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An estimated 22 million people live in manufactured housing communities (MHCs, pejoratively known as “trailer parks”) across the country, representing the largest sector of non-subsidized, affordable housing in the United States. Residents of these communities often include single mothers and recent immigrants, young families on limited income, and retirees. With an income half the national average, many of these communities face significant obstacles in accessing the Internet—for work, education, and long-distance social relations, or entertainment.
By repurposing non-traditional public spaces in the community, the Manufactured Housing Initiative (MHI) targets rural communities struggling to access reliable information, education, and cultural resources.
Our Response: Transforming Storm Shelters into Literacy Hubs
The Manufactured Housing Initiative is a partnership between Libraries Without Borders US (LWB US), manufactured housing communities, and public libraries that brings WiFi connections, along with books, art materials, computers, and iPads loaded with educational and career-focused resources, to a repurposed storm shelter or other public access space. The model for this program is our successful Wash and Learn Initiative (WALI), which transforms laundromats into libraries and learning hubs in cities across the US.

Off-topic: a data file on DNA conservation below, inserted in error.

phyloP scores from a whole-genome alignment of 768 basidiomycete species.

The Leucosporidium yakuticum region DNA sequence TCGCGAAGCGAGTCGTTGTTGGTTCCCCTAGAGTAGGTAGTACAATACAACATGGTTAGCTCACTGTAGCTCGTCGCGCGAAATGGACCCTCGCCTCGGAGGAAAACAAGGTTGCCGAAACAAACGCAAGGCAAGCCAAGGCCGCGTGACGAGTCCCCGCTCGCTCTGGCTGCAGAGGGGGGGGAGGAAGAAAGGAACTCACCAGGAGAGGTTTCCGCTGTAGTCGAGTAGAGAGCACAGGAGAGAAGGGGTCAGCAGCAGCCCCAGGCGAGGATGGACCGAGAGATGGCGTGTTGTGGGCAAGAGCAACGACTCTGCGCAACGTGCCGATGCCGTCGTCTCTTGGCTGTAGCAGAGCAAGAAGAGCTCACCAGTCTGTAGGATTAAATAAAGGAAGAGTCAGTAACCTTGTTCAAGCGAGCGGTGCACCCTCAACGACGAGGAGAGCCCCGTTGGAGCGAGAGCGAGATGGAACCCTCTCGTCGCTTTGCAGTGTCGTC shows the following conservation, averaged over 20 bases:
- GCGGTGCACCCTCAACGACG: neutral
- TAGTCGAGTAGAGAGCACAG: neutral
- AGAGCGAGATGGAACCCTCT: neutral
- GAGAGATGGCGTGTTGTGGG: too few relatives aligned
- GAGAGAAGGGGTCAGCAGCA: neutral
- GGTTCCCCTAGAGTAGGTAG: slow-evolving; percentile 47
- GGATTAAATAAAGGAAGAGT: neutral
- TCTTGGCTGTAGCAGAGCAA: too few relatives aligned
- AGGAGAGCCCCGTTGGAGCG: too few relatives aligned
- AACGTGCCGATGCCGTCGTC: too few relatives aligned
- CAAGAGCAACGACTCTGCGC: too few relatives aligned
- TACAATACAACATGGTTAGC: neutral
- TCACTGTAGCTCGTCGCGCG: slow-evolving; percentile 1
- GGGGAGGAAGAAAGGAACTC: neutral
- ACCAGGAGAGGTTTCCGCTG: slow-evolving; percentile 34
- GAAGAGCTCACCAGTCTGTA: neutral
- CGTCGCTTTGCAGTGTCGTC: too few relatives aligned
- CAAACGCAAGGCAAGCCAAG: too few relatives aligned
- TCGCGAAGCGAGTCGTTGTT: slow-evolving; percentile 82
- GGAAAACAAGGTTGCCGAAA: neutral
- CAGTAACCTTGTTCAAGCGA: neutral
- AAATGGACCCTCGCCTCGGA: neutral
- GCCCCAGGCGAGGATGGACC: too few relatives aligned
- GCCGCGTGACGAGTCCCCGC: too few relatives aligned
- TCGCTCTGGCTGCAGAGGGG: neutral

In 2019, the Park Plaza Cooperative in Fridley, MN partnered with LWB US to establish a community library and learning hub in their local storm shelter. In the summer of 2020, the Institute of Museum and Library Services (IMLS) awarded LWB US a grant to expand this literacy and digital literacy hub. With additional support from the Minnesota Department of Education, LWB US is transforming the Park Plaza Cooperative’s storm shelter into a community hub where residents of all ages can participate in digital literacy workshops, get critical information about health and nutrition, and even access legal support. During COVID-19, LWB US has worked with its partners to transition from in-person services, programming, and workshops to virtual programs that adhere to sanitary measures and safety guidelines., LWB US and the Anoka County LIbrary collaborate on bimonthly, virtual programming focused on storytime and adult ESL classes. LWB US and the leadership of the Park Plaza Cooperative are also creating a computer lending library.
Alongside the Park Plaza project, LWB US works with the Blandin Foundation and the Minnesota Department of Education to scale the project to rural areas of Minnesota, building partnerships between libraries and MHCs one repurposed space at a time. LWB US collaborates with several, rural, Manufactured Housing Communities and county libraries in Minnesota, and with elected officials and business leaders. Through these partnerships and initiatives, LWB US leads a growing regional effort to close the digital divide and ensure access to information for all.
For questions and more information, please contact LWB US Manufactured Housing Project Coordinator Edward Hilbrich at firstname.lastname@example.org